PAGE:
Significant Wildfire Potential in 2018


If NICC forecasts prove to be accurate, fire danger ratings could become elevated across the Pacific Northwest Trail this year. Areas from the Rocky Mountains to the North Cascades are expected to have “significant wildfire potential.” Yet, with a few basic precautions, elevated fire danger does not have to lead to a wildfire.

Although wildfires caused by lightning are a natural phenomenon, too many wildfires today are caused by preventable accidents. According the US Forest Service, “nationally, nearly nine out of ten wildfires are human-caused,” each year.
To date, the PNTA is unaware of any wildfire caused by a PNT hiker. Don’t be the first!
As fire season approaches, the Association would like to remind our trail community to put forests first on the PNT and take these steps to prevent human-caused fires.


1. Cook Responsibly by Adapting to Conditions
It is common for fire danger to become elevated throughout the summer as conditions become drier. When this happens, campfires and certain camp stoves may be temporarily prohibited on the PNT until conditions change.
Before your visit, you should always check fire restrictions in effect and be prepared to be flexible. If campfires are prohibited, consider these great alternatives suggested by our partners at the Leave No Trace Center for Outdoor Ethics.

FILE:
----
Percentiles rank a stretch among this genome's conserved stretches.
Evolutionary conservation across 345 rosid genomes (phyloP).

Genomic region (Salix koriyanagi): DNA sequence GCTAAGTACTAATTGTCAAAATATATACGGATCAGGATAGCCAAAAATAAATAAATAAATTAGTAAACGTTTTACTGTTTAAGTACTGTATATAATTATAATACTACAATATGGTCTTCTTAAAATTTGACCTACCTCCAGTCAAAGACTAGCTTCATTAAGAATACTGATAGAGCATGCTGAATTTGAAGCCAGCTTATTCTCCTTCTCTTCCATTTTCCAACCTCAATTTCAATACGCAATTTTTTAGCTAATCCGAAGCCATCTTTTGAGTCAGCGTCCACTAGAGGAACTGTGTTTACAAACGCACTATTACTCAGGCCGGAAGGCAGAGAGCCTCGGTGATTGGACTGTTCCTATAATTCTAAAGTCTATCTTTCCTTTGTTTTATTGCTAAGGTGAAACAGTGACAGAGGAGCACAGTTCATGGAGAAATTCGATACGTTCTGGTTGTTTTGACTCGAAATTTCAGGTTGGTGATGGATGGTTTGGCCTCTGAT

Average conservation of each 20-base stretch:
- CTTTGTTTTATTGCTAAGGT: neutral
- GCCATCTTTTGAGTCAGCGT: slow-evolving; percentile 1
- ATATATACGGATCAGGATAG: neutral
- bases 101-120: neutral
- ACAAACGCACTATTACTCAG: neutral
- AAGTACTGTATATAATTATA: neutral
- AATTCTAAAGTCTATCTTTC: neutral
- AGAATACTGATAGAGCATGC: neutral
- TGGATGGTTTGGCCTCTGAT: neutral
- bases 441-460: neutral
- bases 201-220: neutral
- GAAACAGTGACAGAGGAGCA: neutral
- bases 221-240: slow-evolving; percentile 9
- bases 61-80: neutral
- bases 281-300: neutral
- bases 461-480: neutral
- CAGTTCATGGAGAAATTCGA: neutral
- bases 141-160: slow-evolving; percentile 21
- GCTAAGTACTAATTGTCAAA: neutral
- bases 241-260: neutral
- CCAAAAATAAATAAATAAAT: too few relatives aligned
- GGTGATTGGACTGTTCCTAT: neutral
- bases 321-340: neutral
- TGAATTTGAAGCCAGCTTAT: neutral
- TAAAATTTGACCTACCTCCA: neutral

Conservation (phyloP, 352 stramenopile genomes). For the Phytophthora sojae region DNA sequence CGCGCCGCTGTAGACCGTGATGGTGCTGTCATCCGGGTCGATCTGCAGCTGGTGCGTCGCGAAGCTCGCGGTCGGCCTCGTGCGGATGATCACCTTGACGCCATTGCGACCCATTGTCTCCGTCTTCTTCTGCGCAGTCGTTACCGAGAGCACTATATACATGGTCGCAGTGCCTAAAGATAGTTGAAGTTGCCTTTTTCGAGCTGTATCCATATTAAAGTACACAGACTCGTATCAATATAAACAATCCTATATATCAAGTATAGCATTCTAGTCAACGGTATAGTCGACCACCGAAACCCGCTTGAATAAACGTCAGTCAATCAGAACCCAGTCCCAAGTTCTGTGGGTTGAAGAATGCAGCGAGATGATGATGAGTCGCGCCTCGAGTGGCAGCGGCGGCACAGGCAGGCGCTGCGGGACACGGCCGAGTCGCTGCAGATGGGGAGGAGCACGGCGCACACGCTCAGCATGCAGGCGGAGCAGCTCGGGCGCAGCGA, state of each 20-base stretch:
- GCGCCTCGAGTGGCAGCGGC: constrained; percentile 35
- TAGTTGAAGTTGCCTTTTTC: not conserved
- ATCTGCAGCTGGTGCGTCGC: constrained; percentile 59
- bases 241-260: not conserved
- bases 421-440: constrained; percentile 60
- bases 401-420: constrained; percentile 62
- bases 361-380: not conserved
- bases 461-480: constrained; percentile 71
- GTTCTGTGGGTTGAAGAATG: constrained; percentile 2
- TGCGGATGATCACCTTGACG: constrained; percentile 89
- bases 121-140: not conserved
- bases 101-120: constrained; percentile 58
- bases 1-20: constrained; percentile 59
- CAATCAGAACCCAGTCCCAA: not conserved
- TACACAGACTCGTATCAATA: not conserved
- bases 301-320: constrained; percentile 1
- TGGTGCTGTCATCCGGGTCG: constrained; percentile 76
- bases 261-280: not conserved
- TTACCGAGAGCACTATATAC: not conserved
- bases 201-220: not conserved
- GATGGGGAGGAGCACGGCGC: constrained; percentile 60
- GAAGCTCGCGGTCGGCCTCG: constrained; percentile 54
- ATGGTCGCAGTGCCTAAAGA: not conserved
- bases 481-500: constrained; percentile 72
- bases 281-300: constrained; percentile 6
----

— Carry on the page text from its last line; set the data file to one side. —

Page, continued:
While alcohol and twig-burning stoves are popular among ultralight backpackers, they are a poor choice for many trips on the PNT. These stoves are prohibited on the dry, Okanogan-Wenatchee National Forest (which includes the Pasayten Wilderness) and may become temporarily prohibited across most of the trail corridor. Canister stoves can provide a safer alternative, because they have an on-off switch and are less prone to user error.
You might also consider packing no-cook meals for overnight trips on the PNT. Many dehydrated foods can be rehydrated with cold water, and there are many ready-to-eat foods that are well-suited to backpacking trips. No-cook meals also have the advantage of saving the carried weight of a backpacking stove and fuel, and they can save the time and burden of responsibility that comes with backcountry cooking.


2. Know Before You Go
Before you leave for the trail, it’s your responsibility to research the latest fire restrictions put in effect by the local land manager. During wildfire season, conditions can change quickly.
You can also get the latest information about trail closures, fire restrictions, and wildfire detours by subscribing to the Association’s Trail Alerts system. The PNTA partners with land managers to monitor conditions along the trail corridor. The Association shares key information through plain text emails to our subscribers. This allows us to alert our users to changing conditions, including those who are out on the trail and may have access to limited service.


3. Speak Up
Be our eyes and ears on the trail; report all wildfire sightings to the proper authorities. When you observe non-approved fires, report them to a ranger.
If you feel comfortable using the “Authority of the Resource Technique,” try approaching the individual in a non-confrontational manner and illustrate the consequences these kinds of actions could have on our public lands.


Watch this great video produced by our friends at the Leave No Trace Center.
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